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Blackout: US military spent $60 million on Afghanistan power lines to nowhere

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The US military spent $60 million on a new section of power grid in Afghanistan’s northeast. It doesn’t work and may even put residents at risk, according to a report from the US government’s reconstruction watchdog.

While the power lines have been built, the Special Inspector General for Afghanistan Reconstruction (SIGAR) found that mismanagement by the Army Corps of Engineers led to the grid remaining at best useless and at worst, dangerous.

In 2013, the US Army awarded a $116 million contract to an Afghan company to build a power grid for part of northeastern Afghanistan in several phases. The mismanaged third phase of the project cost $60 million.

Before construction was due to begin, the Afghan government agreed to purchase privately held land to clear a path for power lines. This never happened, and the Afghan contractors built the lines regardless, over the heads of Afghan farmers still living on land that should have been cleared.

The contract required the company to “provide power” but did not include any provisions for actually connecting the lines to the nearest substation, rendering them useless.
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Russia Demolishes UK Poisoning Hoax During Emergency Security Council Meeting

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Russia’s UN envoy blasted the UK’s attempt to blame the poisoning Sergei and Yulia Skripal on Moscow, describing the entire hoax as a “theater of absurd.”

The extraordinary UN Security Council meeting was requested by Russia, following the announcement made by the secretive British Porton Down chemical laboratory, that it had not established that the Novichok nerve agent used in the poisoning was of Russian origin.

According to RT, top British officials explicitly cited the Porton Down laboratory when pinning the blame on Moscow, so following this revelation their theory started to fall apart, said Vasily Nebenzia, noting that the UK’s secret agencies rushed to help the government, producing new claims based on some “intelligence data.”

Nebenzia asked a series of questions pointing to inconsistencies of the UK’s narrative.
I don’t even know how to comment on this. It’s some sort of the theater of absurd. You couldn’t have come up with better fake story?

Why did we have to wait eight years and [then] decided to [attack the Skripals] two weeks before the elections and several weeks before the world cup? Why did we release him from the country in the first place? Why do that in extremely public and dangerous fashion.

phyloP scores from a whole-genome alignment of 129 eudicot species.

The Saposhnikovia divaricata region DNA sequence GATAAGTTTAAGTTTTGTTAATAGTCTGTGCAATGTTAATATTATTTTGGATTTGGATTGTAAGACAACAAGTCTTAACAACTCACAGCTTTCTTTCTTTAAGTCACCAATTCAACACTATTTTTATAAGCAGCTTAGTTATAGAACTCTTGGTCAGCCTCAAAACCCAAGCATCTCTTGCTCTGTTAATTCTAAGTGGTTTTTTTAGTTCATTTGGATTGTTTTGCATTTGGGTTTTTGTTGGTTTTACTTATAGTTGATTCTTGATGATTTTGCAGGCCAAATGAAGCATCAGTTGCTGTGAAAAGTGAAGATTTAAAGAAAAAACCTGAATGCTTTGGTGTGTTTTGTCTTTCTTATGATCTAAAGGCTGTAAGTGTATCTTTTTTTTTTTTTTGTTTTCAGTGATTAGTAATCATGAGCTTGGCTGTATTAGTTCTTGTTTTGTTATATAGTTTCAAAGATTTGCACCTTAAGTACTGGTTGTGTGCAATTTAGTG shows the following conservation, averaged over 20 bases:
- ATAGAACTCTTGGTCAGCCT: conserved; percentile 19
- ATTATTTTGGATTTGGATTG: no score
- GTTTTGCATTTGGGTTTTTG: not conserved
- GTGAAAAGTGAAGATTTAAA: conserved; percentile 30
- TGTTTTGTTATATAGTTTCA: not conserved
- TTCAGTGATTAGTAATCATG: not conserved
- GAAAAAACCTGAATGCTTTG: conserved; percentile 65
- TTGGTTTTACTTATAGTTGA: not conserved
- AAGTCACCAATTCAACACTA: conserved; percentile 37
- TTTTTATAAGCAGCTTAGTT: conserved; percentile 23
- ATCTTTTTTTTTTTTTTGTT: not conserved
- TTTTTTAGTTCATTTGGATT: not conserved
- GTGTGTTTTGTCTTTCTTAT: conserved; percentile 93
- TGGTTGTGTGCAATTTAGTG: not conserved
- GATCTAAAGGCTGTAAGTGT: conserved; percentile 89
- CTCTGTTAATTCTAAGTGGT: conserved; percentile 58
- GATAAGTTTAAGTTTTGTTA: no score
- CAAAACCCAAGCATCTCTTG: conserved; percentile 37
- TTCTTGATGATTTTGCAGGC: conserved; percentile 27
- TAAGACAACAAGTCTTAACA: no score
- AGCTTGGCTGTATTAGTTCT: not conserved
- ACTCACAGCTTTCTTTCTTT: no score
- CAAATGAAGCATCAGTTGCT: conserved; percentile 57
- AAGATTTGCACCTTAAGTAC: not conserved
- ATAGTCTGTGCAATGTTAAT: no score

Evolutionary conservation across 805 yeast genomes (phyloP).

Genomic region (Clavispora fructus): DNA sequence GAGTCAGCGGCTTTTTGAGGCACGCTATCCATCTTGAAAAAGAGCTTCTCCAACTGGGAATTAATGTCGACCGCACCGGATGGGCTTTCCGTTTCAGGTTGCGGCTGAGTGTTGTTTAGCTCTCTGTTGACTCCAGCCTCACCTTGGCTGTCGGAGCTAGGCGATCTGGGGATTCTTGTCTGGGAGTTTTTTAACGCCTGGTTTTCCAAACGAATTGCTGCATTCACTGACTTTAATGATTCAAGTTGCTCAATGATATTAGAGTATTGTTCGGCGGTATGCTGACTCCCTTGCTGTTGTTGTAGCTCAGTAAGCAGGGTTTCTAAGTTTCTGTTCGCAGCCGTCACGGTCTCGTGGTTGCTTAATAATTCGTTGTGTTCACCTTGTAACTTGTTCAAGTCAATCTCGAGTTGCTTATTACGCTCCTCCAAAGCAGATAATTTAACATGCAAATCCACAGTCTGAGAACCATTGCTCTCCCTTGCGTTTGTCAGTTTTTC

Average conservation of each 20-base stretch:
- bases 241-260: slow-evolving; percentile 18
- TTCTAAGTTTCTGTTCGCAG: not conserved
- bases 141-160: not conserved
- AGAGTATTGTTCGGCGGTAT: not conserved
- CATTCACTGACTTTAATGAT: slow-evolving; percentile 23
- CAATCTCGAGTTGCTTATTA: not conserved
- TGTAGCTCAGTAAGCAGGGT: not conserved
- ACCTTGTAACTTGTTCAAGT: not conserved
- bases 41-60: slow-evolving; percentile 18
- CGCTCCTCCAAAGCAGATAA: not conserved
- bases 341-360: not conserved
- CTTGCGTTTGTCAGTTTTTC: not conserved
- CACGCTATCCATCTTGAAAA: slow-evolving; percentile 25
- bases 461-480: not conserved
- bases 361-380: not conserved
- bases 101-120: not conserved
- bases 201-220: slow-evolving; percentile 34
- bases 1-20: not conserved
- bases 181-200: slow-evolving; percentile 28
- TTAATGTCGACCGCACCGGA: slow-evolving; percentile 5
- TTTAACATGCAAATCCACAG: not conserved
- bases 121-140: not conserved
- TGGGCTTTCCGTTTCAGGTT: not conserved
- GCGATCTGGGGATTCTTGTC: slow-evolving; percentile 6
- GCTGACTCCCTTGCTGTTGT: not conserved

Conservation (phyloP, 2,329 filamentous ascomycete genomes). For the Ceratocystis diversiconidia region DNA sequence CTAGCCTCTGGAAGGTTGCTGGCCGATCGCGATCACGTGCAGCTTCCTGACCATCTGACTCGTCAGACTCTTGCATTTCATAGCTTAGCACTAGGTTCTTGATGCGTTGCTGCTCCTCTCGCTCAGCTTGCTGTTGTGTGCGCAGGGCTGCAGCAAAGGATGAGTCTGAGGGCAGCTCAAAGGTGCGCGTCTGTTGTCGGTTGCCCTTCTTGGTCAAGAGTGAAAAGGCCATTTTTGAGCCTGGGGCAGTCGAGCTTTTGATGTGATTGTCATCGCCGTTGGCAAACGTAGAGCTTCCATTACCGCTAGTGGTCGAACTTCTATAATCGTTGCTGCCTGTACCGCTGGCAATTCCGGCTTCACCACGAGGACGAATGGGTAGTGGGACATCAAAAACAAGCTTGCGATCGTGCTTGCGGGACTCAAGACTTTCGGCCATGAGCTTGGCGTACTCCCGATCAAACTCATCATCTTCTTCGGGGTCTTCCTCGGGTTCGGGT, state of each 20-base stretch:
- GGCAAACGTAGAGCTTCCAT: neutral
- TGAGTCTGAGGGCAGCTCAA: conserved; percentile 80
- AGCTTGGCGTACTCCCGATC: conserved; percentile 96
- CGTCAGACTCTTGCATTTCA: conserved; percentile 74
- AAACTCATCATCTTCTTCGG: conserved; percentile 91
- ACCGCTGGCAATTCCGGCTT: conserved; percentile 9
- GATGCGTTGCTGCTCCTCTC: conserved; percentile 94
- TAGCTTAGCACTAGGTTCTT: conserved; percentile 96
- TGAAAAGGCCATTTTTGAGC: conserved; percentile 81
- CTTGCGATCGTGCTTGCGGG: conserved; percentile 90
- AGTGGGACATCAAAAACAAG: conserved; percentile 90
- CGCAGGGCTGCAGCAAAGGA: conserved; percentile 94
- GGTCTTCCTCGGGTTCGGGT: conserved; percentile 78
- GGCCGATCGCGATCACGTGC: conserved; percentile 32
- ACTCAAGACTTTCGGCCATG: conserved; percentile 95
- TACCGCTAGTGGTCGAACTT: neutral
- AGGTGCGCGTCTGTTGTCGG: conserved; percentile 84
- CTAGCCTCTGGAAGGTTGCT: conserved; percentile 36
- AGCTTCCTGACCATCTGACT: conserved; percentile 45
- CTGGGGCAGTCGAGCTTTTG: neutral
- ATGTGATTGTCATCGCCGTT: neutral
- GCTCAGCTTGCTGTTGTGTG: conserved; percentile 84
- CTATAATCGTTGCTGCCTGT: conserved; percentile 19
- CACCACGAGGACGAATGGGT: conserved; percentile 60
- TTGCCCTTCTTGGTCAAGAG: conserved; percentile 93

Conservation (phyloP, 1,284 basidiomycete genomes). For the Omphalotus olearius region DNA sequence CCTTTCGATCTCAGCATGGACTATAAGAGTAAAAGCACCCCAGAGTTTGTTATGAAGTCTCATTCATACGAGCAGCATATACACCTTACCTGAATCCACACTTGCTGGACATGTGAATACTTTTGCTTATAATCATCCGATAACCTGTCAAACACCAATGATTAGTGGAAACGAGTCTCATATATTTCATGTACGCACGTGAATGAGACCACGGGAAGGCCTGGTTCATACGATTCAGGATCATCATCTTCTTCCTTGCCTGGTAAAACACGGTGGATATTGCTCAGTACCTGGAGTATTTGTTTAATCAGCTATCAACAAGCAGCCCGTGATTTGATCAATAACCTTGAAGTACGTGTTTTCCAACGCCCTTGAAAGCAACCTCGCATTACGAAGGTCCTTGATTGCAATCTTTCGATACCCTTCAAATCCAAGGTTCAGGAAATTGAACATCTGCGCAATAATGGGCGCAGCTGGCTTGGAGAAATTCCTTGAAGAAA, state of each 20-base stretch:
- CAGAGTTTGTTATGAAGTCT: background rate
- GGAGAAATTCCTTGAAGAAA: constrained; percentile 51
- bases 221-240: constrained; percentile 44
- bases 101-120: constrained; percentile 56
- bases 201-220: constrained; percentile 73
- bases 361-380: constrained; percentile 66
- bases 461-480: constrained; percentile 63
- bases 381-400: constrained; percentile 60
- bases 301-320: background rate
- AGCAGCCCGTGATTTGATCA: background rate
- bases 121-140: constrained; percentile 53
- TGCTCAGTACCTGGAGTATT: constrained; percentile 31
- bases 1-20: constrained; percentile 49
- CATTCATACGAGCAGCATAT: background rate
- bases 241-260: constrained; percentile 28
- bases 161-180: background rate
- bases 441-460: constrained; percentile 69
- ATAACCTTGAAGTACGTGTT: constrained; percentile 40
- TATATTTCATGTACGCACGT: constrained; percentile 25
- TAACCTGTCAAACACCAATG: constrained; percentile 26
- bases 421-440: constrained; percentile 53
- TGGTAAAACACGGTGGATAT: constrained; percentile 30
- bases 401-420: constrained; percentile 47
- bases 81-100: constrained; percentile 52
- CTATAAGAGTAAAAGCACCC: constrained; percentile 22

The fact that the victims of the nerve agent, which is believed to be among the deadliest, managed to survive the attack has also raised serious questions, Nebenzia said.
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Ron Paul: Bring troops home from Syria now

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I was disappointed to hear President Trump so quickly reverse his position on removing U.S. troops from Syria. “We’re going to get back to our country, where we belong,” he told an Ohio audience just a week ago. That sounded refreshingly like candidate Trump’s promises of no more nation-building. Then he flipped his position and announced we’d stay.
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In the US, Military Interventions Abroad Have Undermined Freedom at Home

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The Cambridge Analytica/Facebook scandal continues to be front-page news. According to current reports Cambridge Analytica obtained private Facebook data, which it used to send pro-Trump material to targeted Facebook users. These reports have been met with outrage in Washington, D.C. The Federal Trade Commission has opened an investigation and U.S. senators have called for Mark Zuckerberg, the Facebook CEO, to testify in front of Congress.
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What’s Wrong with Trump’s New National Security Advisor

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Beyond the general concerns regarding the nomination of John Bolton as National Security Advisor, there is also the specific issue of his impending access to the most highly classified intelligence information that the United States possesses.

There are a number of reasons why Bolton should be denied a clearance, including his well-known record of abusing subordinates at State Department and colleagues at the United Nations. Bolton also has a close personal relationship with Israel and its government that may have included divulging classified information. The Israeli connection is particularly sensitive because Bolton is beholden to casino billionaire Sheldon Adelson, who has funded his activities since he left State Department in 2006. And Bolton knows how to return a favor, approving of Adelson’s suggestion to detonate a nuclear bomb in the Iranian desert, just to warn them what might be coming. Adelson, a major GOP donor, was displeased with Rex Tillerson and H.R. McMaster, and to have been instrumental in their removal. Both men supported the nuclear agreement with Iran and both are now gone. McMaster was also targeted as “anti-Israeli” for having opposed moving the US Embassy from Tel Aviv to Jerusalem.

Bolton’s regard for Israel has included unauthorized disclosure of classified information when he was Undersecretary of State for Arms Control and International Security. He collaborated with the Israelis, often without the State Department being aware of what he was doing, to justify a US attack on Iran. The strategy to bring about a war included diplomatic pressure, crude propaganda, and the production of fabricated evidence by Mossad.
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The Three Most Important Aspects of the Skripal Case so Far … and Where They Might be Pointing